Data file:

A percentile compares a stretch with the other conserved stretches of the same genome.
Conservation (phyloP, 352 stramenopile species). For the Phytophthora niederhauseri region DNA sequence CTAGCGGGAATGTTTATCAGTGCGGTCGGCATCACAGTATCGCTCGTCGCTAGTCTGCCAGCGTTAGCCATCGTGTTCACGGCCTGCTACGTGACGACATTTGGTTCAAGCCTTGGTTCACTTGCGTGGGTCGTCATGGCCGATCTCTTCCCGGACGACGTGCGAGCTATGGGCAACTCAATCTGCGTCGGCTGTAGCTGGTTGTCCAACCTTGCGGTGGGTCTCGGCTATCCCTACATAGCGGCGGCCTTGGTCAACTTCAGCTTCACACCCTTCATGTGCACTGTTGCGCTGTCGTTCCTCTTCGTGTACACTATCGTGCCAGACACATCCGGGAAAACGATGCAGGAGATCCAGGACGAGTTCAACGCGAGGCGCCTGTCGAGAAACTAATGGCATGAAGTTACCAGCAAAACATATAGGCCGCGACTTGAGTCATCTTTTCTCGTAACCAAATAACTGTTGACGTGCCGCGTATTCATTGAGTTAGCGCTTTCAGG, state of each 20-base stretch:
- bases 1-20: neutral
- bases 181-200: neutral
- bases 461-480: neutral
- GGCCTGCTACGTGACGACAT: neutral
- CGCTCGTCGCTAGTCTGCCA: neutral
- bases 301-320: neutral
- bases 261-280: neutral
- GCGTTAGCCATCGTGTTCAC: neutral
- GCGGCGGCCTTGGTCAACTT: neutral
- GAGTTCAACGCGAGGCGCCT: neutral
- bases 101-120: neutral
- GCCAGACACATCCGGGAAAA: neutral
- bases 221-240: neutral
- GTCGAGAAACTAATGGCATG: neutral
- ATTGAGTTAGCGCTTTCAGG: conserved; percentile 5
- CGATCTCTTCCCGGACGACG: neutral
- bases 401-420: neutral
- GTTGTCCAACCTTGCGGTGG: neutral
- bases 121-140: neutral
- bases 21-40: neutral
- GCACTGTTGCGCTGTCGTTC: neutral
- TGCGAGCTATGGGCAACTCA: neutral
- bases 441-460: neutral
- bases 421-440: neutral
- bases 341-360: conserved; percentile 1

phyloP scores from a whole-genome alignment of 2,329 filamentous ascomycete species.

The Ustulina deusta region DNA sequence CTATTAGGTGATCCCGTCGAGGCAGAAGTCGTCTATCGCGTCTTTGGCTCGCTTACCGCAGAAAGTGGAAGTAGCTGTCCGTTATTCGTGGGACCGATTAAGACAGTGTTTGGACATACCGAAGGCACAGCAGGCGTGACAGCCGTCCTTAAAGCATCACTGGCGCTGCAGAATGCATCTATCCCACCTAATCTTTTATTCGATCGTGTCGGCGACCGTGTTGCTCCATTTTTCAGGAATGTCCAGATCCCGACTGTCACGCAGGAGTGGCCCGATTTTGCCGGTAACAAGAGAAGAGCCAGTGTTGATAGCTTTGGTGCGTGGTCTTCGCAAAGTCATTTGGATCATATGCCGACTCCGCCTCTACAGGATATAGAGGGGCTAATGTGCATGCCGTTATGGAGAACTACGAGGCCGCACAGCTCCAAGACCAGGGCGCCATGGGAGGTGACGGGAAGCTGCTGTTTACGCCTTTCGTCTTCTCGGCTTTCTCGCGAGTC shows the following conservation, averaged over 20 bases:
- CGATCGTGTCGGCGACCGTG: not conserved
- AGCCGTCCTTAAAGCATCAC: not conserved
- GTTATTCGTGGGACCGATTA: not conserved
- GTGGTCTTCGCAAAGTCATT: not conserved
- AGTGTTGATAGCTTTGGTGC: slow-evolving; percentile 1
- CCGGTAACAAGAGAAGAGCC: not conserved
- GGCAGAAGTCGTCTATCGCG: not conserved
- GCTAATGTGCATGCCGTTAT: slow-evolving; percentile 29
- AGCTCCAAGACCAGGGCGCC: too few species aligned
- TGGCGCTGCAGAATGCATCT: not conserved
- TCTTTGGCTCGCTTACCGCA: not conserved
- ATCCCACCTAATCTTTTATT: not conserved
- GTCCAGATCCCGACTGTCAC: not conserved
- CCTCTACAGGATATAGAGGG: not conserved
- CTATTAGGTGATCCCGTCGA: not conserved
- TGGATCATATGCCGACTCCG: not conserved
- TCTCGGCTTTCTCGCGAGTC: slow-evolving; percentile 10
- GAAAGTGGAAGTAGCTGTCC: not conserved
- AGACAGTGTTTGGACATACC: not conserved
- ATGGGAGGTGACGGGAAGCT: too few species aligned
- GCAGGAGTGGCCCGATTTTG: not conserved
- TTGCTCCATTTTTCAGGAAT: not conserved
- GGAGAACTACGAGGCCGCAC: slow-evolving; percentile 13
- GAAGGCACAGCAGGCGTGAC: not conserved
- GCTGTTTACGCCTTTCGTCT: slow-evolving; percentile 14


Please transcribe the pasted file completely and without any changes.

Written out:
A percentile compares a stretch with the other conserved stretches of the same genome.
Conservation (phyloP, 352 stramenopile species). For the Phytophthora niederhauseri region DNA sequence CTAGCGGGAATGTTTATCAGTGCGGTCGGCATCACAGTATCGCTCGTCGCTAGTCTGCCAGCGTTAGCCATCGTGTTCACGGCCTGCTACGTGACGACATTTGGTTCAAGCCTTGGTTCACTTGCGTGGGTCGTCATGGCCGATCTCTTCCCGGACGACGTGCGAGCTATGGGCAACTCAATCTGCGTCGGCTGTAGCTGGTTGTCCAACCTTGCGGTGGGTCTCGGCTATCCCTACATAGCGGCGGCCTTGGTCAACTTCAGCTTCACACCCTTCATGTGCACTGTTGCGCTGTCGTTCCTCTTCGTGTACACTATCGTGCCAGACACATCCGGGAAAACGATGCAGGAGATCCAGGACGAGTTCAACGCGAGGCGCCTGTCGAGAAACTAATGGCATGAAGTTACCAGCAAAACATATAGGCCGCGACTTGAGTCATCTTTTCTCGTAACCAAATAACTGTTGACGTGCCGCGTATTCATTGAGTTAGCGCTTTCAGG, state of each 20-base stretch:
- bases 1-20: neutral
- bases 181-200: neutral
- bases 461-480: neutral
- GGCCTGCTACGTGACGACAT: neutral
- CGCTCGTCGCTAGTCTGCCA: neutral
- bases 301-320: neutral
- bases 261-280: neutral
- GCGTTAGCCATCGTGTTCAC: neutral
- GCGGCGGCCTTGGTCAACTT: neutral
- GAGTTCAACGCGAGGCGCCT: neutral
- bases 101-120: neutral
- GCCAGACACATCCGGGAAAA: neutral
- bases 221-240: neutral
- GTCGAGAAACTAATGGCATG: neutral
- ATTGAGTTAGCGCTTTCAGG: conserved; percentile 5
- CGATCTCTTCCCGGACGACG: neutral
- bases 401-420: neutral
- GTTGTCCAACCTTGCGGTGG: neutral
- bases 121-140: neutral
- bases 21-40: neutral
- GCACTGTTGCGCTGTCGTTC: neutral
- TGCGAGCTATGGGCAACTCA: neutral
- bases 441-460: neutral
- bases 421-440: neutral
- bases 341-360: conserved; percentile 1

phyloP scores from a whole-genome alignment of 2,329 filamentous ascomycete species.

The Ustulina deusta region DNA sequence CTATTAGGTGATCCCGTCGAGGCAGAAGTCGTCTATCGCGTCTTTGGCTCGCTTACCGCAGAAAGTGGAAGTAGCTGTCCGTTATTCGTGGGACCGATTAAGACAGTGTTTGGACATACCGAAGGCACAGCAGGCGTGACAGCCGTCCTTAAAGCATCACTGGCGCTGCAGAATGCATCTATCCCACCTAATCTTTTATTCGATCGTGTCGGCGACCGTGTTGCTCCATTTTTCAGGAATGTCCAGATCCCGACTGTCACGCAGGAGTGGCCCGATTTTGCCGGTAACAAGAGAAGAGCCAGTGTTGATAGCTTTGGTGCGTGGTCTTCGCAAAGTCATTTGGATCATATGCCGACTCCGCCTCTACAGGATATAGAGGGGCTAATGTGCATGCCGTTATGGAGAACTACGAGGCCGCACAGCTCCAAGACCAGGGCGCCATGGGAGGTGACGGGAAGCTGCTGTTTACGCCTTTCGTCTTCTCGGCTTTCTCGCGAGTC shows the following conservation, averaged over 20 bases:
- CGATCGTGTCGGCGACCGTG: not conserved
- AGCCGTCCTTAAAGCATCAC: not conserved
- GTTATTCGTGGGACCGATTA: not conserved
- GTGGTCTTCGCAAAGTCATT: not conserved
- AGTGTTGATAGCTTTGGTGC: slow-evolving; percentile 1
- CCGGTAACAAGAGAAGAGCC: not conserved
- GGCAGAAGTCGTCTATCGCG: not conserved
- GCTAATGTGCATGCCGTTAT: slow-evolving; percentile 29
- AGCTCCAAGACCAGGGCGCC: too few species aligned
- TGGCGCTGCAGAATGCATCT: not conserved
- TCTTTGGCTCGCTTACCGCA: not conserved
- ATCCCACCTAATCTTTTATT: not conserved
- GTCCAGATCCCGACTGTCAC: not conserved
- CCTCTACAGGATATAGAGGG: not conserved
- CTATTAGGTGATCCCGTCGA: not conserved
- TGGATCATATGCCGACTCCG: not conserved
- TCTCGGCTTTCTCGCGAGTC: slow-evolving; percentile 10
- GAAAGTGGAAGTAGCTGTCC: not conserved
- AGACAGTGTTTGGACATACC: not conserved
- ATGGGAGGTGACGGGAAGCT: too few species aligned
- GCAGGAGTGGCCCGATTTTG: not conserved
- TTGCTCCATTTTTCAGGAAT: not conserved
- GGAGAACTACGAGGCCGCAC: slow-evolving; percentile 13
- GAAGGCACAGCAGGCGTGAC: not conserved
- GCTGTTTACGCCTTTCGTCT: slow-evolving; percentile 14